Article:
|Project by Sam Shakouri||posted 01-19-2010 09:27 AM||2408 views||5 times favorited||5 comments|
THIS IS TO BE REFERENCE TO THE CONTEST VOTERS
I was asked by many L Js to give some detiles about how I put the Twisted Daughnut together. I am more than happy to do it now.
Before you start, you have to be sure you have enough patience to the end, because you are not going to see any result before, at least, a week or two.
OK, let me talk about, paricularly, my daughnut. It is 300mm dia, the round tube is 100mm dia, so the central hole is 100mm dia as well.
The tube is made of 24 small rings, each ring is made of 12 segments.
First, I cut 144 segments of wallnut and 144 of rock maple. by that I ended up with 24 small rings, each ring has to be cut down to 15 digrees ( 7.5 digrees at each side ) to make the big tube ring.
NOTE: If you build a long tube and cut it into 24 small rings at 15 digrees, you will manage to glue them into a daughnut and save alot of timber but the two colours will sit on themselve and it will be striped
daughnut not twisted. The choice is yours.
I had to work individualy on each ring and cut it 15 digrees, 7.5 digrees from each side AFTER twiste it 5 digrees of the previous ring position, so each colour would sit off on two thirds of the next segment of the same colour.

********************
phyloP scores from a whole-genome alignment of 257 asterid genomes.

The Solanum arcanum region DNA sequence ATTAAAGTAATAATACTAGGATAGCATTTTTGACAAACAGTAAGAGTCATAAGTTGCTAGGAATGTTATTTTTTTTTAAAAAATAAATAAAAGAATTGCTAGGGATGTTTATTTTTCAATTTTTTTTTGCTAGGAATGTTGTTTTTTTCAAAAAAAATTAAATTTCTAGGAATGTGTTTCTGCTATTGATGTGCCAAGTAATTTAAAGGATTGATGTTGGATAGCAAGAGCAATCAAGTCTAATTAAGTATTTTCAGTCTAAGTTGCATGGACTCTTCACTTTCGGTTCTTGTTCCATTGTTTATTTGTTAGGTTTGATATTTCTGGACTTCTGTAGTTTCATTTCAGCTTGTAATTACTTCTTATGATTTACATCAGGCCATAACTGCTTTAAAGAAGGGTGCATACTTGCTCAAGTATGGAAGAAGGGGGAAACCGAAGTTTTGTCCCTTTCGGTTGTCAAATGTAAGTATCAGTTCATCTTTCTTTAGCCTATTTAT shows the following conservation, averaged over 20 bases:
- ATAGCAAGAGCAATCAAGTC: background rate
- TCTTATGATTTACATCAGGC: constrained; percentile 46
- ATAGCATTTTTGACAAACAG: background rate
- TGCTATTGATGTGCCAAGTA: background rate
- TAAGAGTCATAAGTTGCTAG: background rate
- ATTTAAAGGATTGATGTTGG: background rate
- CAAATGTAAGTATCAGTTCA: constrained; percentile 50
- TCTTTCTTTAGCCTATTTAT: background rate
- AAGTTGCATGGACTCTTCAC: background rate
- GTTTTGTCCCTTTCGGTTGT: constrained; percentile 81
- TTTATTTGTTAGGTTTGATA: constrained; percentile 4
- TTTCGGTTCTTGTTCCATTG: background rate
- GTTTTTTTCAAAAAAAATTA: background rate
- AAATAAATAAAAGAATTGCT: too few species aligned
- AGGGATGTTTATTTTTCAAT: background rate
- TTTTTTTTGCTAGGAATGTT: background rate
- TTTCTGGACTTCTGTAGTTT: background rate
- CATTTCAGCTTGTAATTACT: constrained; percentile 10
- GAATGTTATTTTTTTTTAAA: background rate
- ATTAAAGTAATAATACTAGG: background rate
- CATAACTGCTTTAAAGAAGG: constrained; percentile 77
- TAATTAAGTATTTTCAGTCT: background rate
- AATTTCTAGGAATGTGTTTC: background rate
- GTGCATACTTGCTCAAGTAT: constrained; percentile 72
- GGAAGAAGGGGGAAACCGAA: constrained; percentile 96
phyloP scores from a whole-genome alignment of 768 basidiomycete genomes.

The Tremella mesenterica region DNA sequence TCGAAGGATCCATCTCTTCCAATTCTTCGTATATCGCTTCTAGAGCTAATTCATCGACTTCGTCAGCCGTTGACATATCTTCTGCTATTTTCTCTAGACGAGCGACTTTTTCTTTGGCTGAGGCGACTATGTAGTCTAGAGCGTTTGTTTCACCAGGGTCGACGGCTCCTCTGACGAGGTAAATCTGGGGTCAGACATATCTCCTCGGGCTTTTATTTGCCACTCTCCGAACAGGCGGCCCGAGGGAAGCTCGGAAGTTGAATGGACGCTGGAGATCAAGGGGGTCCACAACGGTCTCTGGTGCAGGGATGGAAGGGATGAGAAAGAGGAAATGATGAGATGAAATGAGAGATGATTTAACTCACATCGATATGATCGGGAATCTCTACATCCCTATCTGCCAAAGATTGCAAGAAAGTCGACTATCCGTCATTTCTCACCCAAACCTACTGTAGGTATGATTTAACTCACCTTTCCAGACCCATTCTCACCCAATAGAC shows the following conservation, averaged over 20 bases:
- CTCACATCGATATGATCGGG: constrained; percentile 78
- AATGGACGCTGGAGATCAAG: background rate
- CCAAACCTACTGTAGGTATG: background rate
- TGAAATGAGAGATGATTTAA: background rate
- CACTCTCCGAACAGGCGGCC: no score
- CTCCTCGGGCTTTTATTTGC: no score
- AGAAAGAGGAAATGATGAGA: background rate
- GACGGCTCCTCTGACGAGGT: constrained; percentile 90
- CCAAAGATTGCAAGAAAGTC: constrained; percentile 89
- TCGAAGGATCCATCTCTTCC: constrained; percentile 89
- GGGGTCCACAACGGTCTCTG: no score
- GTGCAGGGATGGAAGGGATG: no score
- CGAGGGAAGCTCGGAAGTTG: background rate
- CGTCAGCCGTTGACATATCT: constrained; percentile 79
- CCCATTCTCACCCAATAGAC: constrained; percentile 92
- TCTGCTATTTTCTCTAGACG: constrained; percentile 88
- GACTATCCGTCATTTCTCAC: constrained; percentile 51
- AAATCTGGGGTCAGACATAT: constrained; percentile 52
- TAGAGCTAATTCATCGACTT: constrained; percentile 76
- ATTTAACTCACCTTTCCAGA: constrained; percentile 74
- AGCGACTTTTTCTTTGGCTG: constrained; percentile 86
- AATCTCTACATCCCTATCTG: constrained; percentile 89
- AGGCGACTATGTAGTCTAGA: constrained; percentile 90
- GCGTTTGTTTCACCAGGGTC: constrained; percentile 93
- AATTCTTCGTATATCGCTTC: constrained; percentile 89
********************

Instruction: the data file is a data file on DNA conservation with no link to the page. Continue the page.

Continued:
For that reason, I had to number the rings 1 to 24 and glued them in the same order when they were ready. Otherwise the twisted lines would be broken in many places.
Gluing those 24 rings was another difficult process because they were runing toward thier heavy sides uncontrollably. I glued every six rings and then glued the four quarters together.
At last the daughnut was ready to go to the lathe.
I had no any kind of chuck to hold that unusual shape and size, so I had to build a special chuck. I enlarged my 140mm dia metal face chuck to 340mm dia by attaching it to a disc of plywood serouned by flexiabl fence and squeezed the daughnut in it by using 20 huge ruber bands.
That home made chuck exposed only one quarter of the daughnut tube to the chisel. So I had turn it around to turn the other inner quarter. The inner half of the tube was turned, but the outer half was not.
For that I had to build another special chuck to hold it on the lathe from the already turned center as showing in the picture.
The last part, I had to repeat all those ’ 4 movements’ another 2 times, one for sanding and one for polishing.
I’m sorry for those who intend to turn thier own daughnut. they probably, just by reading this article, will give up before they start.
After all, it is just a chalange you have to accept it if you like to do it.
I enjoied every minute of this project.
-- Sam Shakouri / CREATING WONDERS WITH WOOD.....Sydney,Australia....